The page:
He is paid $4 per coping and $6 for full wax crowns and but Pickett can't offer him a full day of work. The technician, who is applying to dental school, earns about $500 per month working five to six hours per week.
"The real advantage to the technician is flexibility because he can come and go as he pleases," says Pickett. "It creates a relaxed atmosphere, the two employees are happy and I have fewer management headaches," says Pickett.
However, he acknowledges that his system doesn't work for someone who wants to work an eight-hour day and there is a limit to how much his waxer/metal finisher can earn because Pickett is restricting the number of units he wants fabricated. "But it can solve a lot of problems for a small laboratory and it can be a great opportunity for retirees or technicians who want to get back into the industry. I can easily teach someone to wax a coping at a proficient level," he says.
A piecework plan is also ideal for laboratories that hire independent contractors. Owner Stephen Murphy, Aspen Dental Studio, Palos Park, Illinois, uses the services of a waxer and a ceramist. The ceramist opaques and builds up the units and Murphy grinds in the anatomy and finishes the restorations. He pays her $12 for a crown and $36 for a three-unit bridge and the waxer earns $6 to wax and invest a PFM unit and $12 for a gold crown. His goal is to keep his subcontracting expenses under 1/3 of the price of the unit.
"I have direct control over how much I want to spend on labor. If I'm busy, we are all making money. If we are slow, I don't give them any work," says Murphy. To ensure that the technicians maintain an independent contractor status in the eyes of the IRS, they work out of their homes, determine their own hours and have to invoice Murphy each month.
Laboratory manager Wolf Lange, Grossmont Dental Laboratory, La Mesa, California, also hires independent contractors for waxing and ceramic work. He pays $17 per unit for waxing, $25 per unit for building, finishing and glazing PFM units and $25 per unit for finishing and glazing all-ceramic units. Although his direct labor cost for technicians paid by the unit is higher than for hourly employees, he feels the additional cost is justified. "It's worth the extra money to get the consistency and quality of work. If the quality is not good, the technicians have to do it over again at their own cost so they have a personal incentive to do it right the first time," says Lange.
Skill Level Systems
Some laboratories use a skill level system in which the technician's productivity is converted to an average hourly wage. For example, at DCS Dental Lab, each fabrication task is assigned a dollar value that is based on the fabrication time and 33% of the selling price of the unit (33% being the laboratory's direct labor percentage).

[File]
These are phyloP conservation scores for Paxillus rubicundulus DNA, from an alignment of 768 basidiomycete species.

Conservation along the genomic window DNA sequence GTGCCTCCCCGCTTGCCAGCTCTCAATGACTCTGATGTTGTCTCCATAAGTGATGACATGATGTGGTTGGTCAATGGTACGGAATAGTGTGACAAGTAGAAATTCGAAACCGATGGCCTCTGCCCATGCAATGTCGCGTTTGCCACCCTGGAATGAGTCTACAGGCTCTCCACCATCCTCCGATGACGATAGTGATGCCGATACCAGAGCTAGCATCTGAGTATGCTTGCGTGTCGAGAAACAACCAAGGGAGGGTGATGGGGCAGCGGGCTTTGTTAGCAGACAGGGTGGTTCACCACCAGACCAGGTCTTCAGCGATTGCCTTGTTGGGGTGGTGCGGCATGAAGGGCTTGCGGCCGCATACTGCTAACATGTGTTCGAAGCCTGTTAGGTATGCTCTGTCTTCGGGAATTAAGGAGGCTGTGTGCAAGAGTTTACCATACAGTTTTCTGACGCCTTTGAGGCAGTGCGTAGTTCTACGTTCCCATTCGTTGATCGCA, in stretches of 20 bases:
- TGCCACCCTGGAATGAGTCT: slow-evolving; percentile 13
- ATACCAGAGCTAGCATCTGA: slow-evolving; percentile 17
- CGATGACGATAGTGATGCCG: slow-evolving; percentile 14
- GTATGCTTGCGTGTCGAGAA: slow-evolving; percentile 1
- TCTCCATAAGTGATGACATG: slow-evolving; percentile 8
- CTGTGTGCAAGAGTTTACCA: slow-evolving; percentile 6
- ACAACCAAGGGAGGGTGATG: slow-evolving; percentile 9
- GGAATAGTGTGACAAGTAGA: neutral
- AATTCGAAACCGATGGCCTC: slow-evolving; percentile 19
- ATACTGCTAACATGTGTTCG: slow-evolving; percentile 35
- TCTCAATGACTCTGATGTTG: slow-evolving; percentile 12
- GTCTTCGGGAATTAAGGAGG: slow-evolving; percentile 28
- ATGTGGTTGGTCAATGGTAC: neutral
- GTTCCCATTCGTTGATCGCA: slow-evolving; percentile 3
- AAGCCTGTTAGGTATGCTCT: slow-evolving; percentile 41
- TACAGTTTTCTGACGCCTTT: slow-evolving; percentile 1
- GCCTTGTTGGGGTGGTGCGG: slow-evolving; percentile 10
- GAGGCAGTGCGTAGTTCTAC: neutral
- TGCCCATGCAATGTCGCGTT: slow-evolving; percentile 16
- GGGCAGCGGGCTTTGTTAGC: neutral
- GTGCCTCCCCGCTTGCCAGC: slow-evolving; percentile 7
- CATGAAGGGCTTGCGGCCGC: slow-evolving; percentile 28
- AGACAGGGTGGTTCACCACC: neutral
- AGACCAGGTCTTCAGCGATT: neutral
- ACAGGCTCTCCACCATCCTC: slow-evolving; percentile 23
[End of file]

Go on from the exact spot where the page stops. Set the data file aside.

Technicians are designated according to their skill levels: trainees are level one, a level two technician can do most of his work independently but still requires supervision and a level three technician can complete all of his work without supervision. The higher the skill level, the higher the dollar value assigned to the task.
The technician's pay is based on an hourly rate calculated as follows:
- A Level III technician is paid $13 per unit to build, contour and glaze.
- If he completes 12 units in eight hours, then he is producing $156 per day (12 x $13 = $156).
- To determine his hourly rate, divide $156 by 8 hours which equals $19.50 per hour.
- If this technician completes the same number of units in less time, his hourly rate increases. For example, if he finishes 12 units in six hours instead of eight, the total production value is the same, however, he earns $26 per hour ($156 divided by 6 = $26).
The technician can choose to go home early or stay and work more. If he decides to reorganize his supplies, clean his bench, use the PTC system to further his knowledge, he gets paid $26 per hour for his porcelain work as well as for these non-production tasks (non-production tasks are subject to the owners' approval).
This method encourages technicians to do non-piecework tasks such as cleaning and continuing education, which can sometimes be difficult if they aren't getting paid. "We have tried to make the system as fair and technician-friendly as possible," says Janie Sartoris. "Our system encourages cross training because we are basically paying them to learn and doesn't hold anybody back."
Precision's Jackson uses a similar multi-tiered system but has modified how he differentiates between skill levels and uses a different approach for new employees. He promises them an hourly wage or daily salary and pays them for any work they produce that exceeds production levels. "For example, I'll guarantee a technician $150 per day and anything he produces above and beyond that level, he gets to keep. This way, it minimizes the trainee's apprehension because I'm the one taking the gamble," explains Jackson.
Interestingly, there are opposing points of view about whether or not trainees should be paid by the unit. For instance, Excel's Moreno pays his beginning technicians hourly because he doesn't feel it is practical or fair to tie their salary to their production levels when they aren't up to speed. Laboratory owner Michael Rusznak takes the opposite approach—he requires his trainees to be paid by the unit.